Men are an integral part of the feminist movement, and can often be key in pushing discussions about sexism and gender out of the choir. In this roundtable, four male feminist leaders from Feminist Campus affiliates and chapters share their stories, tips, and passions – and tell us why they call the feminist movement home.
Roger Jones, Ohio University Alumni / Activist and FEM Member
As a young black male, I grew up watching my mother raise my three brothers and myself on her own as I also watched her put herself through nursing school, work at a hospital, and make sure she was around to take care of all our needs. My mother had help from my grandparents and aunt, and what I took from watching my mother is that women are stronger than men.
There is an ongoing debate about gender roles between husband and wife in the household, the belief being that it is best for the family if the husband is out working while the wife is at home maintaining the house. In my opinion, this is because most men cannot handle the pressures of maintaining the household; they tend to use the excuse and assumption that the male should be the breadwinner to escape those duties as a husband and/or father. Whereas there are a large percentage of women (single and married) that perform both roles, it is a rarity to see a man perform the role of the stay at home spouse, let alone both roles. I believe women are stronger and undervalued for this reason as well as many others.
People may read this and assume that I must not have a strong father figure in my life growing up. On the contrary, my father is the main reason I am a feminist – even if he doesn’t know it. I grew up watching him take care of his wife dying of cancer as a young boy, and now I see him spending his time and effort looking after his 94-year old mother. I saw my father fight for custody of my stepsister after my stepmother passed away because it was her wish for him to raise her daughter and be her legal guardian.
As a man, I know I have privileges that allow me to see life through a lens of experiences that are far different than the experiences of women. As a black person, I realize that in our society it is not enough to have the discriminated fight against discrimination. You need those who are privileged enough to not experience this discrimination stand against the discriminators as well. That’s why I am a proud feminist ally.
I have spent my six years in Athens, Ohio getting involved with many rallies to promote awareness against rape culture at Ohio University. I have “Walked In Her Shoes” from my freshman year to my senior year of undergrad to promote men standing against rape of women across the Ohio University campus. My sophomore year I started the first ever “Men’s Event” during our annual Take Back The Night Week to gather men and have a discussion on how men on campus viewed and understood our rape culture. I am honored to have been a part of these events, as well as part of the effort to improve lighting for darker areas around campus and add OUPD’s number to the back of all student IDs.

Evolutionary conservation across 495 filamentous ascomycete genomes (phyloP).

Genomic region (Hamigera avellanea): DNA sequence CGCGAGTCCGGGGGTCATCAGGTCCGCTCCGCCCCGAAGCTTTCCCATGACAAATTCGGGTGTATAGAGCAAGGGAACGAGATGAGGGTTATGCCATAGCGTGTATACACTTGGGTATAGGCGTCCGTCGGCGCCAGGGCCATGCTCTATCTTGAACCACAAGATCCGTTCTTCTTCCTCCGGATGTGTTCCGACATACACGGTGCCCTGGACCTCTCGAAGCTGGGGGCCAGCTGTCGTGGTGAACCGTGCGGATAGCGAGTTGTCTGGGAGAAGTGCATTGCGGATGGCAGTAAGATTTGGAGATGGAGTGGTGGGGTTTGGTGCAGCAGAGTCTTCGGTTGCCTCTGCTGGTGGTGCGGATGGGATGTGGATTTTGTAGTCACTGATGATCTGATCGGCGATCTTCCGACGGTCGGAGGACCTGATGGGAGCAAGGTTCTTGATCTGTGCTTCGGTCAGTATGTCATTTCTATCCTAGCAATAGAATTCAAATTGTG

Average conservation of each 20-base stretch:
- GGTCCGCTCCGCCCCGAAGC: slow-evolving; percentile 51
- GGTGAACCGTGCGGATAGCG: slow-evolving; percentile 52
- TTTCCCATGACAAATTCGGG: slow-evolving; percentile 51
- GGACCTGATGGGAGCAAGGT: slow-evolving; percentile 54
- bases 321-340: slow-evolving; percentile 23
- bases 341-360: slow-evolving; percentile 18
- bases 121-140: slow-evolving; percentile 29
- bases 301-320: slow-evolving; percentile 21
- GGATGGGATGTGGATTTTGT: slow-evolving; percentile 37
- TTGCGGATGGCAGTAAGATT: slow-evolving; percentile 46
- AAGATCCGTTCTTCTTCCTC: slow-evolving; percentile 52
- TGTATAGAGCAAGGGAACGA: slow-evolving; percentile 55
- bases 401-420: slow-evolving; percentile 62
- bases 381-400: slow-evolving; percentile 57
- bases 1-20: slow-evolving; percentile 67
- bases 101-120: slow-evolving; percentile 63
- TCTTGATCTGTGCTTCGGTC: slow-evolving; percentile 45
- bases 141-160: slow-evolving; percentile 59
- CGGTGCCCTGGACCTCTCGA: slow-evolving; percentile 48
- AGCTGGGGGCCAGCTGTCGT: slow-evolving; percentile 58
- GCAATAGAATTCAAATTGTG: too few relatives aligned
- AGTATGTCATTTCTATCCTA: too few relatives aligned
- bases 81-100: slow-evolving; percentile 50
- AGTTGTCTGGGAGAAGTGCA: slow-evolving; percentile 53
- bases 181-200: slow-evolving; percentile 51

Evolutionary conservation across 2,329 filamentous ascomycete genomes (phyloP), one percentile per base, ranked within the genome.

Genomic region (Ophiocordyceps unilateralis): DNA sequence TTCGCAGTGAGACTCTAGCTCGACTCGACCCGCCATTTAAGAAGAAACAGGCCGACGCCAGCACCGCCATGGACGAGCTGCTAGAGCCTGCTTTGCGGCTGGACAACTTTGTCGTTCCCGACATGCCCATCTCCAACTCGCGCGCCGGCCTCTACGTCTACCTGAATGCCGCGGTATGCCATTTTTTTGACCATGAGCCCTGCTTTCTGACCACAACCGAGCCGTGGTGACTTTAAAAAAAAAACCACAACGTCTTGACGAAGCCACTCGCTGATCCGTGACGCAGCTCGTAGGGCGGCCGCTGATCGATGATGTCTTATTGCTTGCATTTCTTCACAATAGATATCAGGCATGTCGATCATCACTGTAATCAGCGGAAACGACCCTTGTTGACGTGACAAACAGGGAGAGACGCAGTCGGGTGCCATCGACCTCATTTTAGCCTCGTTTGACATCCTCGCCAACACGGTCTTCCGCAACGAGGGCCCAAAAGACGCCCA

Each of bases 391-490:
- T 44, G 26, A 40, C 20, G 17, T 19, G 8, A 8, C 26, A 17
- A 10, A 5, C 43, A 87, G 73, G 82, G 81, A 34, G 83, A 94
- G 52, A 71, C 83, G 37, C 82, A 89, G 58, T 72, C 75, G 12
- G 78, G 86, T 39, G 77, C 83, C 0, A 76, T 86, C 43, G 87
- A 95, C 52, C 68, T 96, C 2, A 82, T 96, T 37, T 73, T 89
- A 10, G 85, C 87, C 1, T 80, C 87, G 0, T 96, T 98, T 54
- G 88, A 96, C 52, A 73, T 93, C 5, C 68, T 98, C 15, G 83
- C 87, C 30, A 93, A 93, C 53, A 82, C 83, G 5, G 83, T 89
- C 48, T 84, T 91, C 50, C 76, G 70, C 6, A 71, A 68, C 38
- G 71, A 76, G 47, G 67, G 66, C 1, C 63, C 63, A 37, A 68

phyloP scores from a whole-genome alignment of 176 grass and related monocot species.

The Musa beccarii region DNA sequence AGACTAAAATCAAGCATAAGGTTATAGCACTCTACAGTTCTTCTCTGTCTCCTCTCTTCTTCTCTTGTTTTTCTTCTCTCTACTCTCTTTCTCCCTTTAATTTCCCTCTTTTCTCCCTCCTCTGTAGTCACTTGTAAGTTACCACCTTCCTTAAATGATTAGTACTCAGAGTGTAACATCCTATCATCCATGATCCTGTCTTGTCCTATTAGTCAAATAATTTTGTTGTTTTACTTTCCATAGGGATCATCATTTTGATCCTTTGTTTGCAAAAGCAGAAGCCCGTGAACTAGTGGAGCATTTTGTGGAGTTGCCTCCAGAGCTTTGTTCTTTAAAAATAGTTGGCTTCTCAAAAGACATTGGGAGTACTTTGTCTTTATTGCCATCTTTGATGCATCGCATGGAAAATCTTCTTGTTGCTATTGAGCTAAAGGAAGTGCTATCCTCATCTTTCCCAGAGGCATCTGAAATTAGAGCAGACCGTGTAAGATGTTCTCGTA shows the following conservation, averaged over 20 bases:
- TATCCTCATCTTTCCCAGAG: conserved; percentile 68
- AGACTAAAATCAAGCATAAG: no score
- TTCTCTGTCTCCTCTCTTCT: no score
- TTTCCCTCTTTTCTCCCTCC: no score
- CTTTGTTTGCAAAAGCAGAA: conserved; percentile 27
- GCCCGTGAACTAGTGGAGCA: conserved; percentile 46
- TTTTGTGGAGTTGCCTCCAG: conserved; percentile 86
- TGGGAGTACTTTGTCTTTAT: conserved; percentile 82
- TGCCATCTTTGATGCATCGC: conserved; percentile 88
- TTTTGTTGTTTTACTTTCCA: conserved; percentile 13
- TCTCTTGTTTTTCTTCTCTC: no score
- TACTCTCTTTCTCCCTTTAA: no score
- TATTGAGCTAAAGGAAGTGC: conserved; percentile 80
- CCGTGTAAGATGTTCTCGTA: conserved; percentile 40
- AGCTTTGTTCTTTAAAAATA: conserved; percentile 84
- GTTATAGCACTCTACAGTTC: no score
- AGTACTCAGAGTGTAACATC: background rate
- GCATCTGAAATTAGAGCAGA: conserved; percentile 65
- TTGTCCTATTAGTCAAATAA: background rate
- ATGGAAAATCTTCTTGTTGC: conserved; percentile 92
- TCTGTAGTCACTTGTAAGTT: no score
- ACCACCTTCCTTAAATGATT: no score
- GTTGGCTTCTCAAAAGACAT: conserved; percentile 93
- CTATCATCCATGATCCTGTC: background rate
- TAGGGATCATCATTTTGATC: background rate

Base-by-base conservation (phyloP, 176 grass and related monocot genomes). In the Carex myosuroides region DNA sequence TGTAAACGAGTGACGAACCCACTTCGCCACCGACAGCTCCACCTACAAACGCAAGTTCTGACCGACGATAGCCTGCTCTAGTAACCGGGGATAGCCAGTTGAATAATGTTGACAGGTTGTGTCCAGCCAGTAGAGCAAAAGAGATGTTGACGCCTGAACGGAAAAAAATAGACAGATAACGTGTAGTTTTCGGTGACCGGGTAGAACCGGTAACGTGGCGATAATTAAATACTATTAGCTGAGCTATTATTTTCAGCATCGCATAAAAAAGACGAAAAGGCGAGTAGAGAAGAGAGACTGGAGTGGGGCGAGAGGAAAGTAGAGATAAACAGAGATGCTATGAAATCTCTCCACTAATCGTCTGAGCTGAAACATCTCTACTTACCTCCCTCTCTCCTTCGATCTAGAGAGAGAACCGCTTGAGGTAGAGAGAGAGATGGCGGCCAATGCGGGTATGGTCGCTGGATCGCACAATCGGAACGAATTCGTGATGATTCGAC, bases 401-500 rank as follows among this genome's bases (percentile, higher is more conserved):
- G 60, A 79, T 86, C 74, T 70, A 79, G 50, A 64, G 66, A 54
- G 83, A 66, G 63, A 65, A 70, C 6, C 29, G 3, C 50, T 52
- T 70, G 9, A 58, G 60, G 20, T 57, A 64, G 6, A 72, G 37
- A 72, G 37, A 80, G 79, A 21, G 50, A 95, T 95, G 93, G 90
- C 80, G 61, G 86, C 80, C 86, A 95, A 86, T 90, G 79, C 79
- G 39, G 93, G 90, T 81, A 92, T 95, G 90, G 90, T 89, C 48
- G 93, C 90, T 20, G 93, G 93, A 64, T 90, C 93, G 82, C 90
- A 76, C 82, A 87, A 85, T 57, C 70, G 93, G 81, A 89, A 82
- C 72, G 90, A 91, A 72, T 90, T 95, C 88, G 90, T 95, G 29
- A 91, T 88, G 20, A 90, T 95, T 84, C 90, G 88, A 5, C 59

When asked why I am a feminist, my answer is very simple: I love women. I have the most gorgeous girlfriend, and I am love with her, so I will always fight to protect her and all of the things that should be her right: her rights over her body, her right to walk down the street without being harassed, her right to wear whatever she wants to wear and not be deemed a slut or prude. If there is a man, woman, politician, or law that tries to impede her right based on sexism, you bet your ass I will be there to support and fight alongside her.
There is an old saying, “behind every great man, there is a strong woman.” Well – men, it’s time to be “great” and stand behind our women.
Ronnie Wells, Co-President of the University of Toledo Feminist Alliance
I served this year as the co-president of the University of Toledo Feminist Alliance – but before attending our meetings, I didn’t identify as a feminist, even though I felt strongly about equal rights, freedom of choice, and eradicating sexism. Being introduced to UTFA was really a thing of fate: I saw a flyer in the student union and decided to go because, frankly, I could. (It was open to everyone.) Now, I feel indebted to the past leaders and awesome members of UTFA for everything I learned with them.
Had it not been for UTFA, I would not have realized concepts or grown in some ways until later in life. Most notably, UTFA has really opened my eyes about how men are impacted by masculinity. Being a former high school and college athlete and a fraternity brother, I am very familiar with the ‘guy code’ mentality. When another male member of UFTA showed me a couple of panels about the Stubenville rape case in Ohio, it occurred to me how much the ways boys are taught to be men are about control, and domination, and not about being a better person. I vowed to orchestrate an event this year in response to teach healthy masculinity to fraternities and men’s athletic teams. Guys in frats frequently talk about how classy they are, and then pray on intoxicated women at parties like cave men. I wish to show guys on my campus that being ‘classy’ isn’t as easy as throwing on a bow tie and saying that are.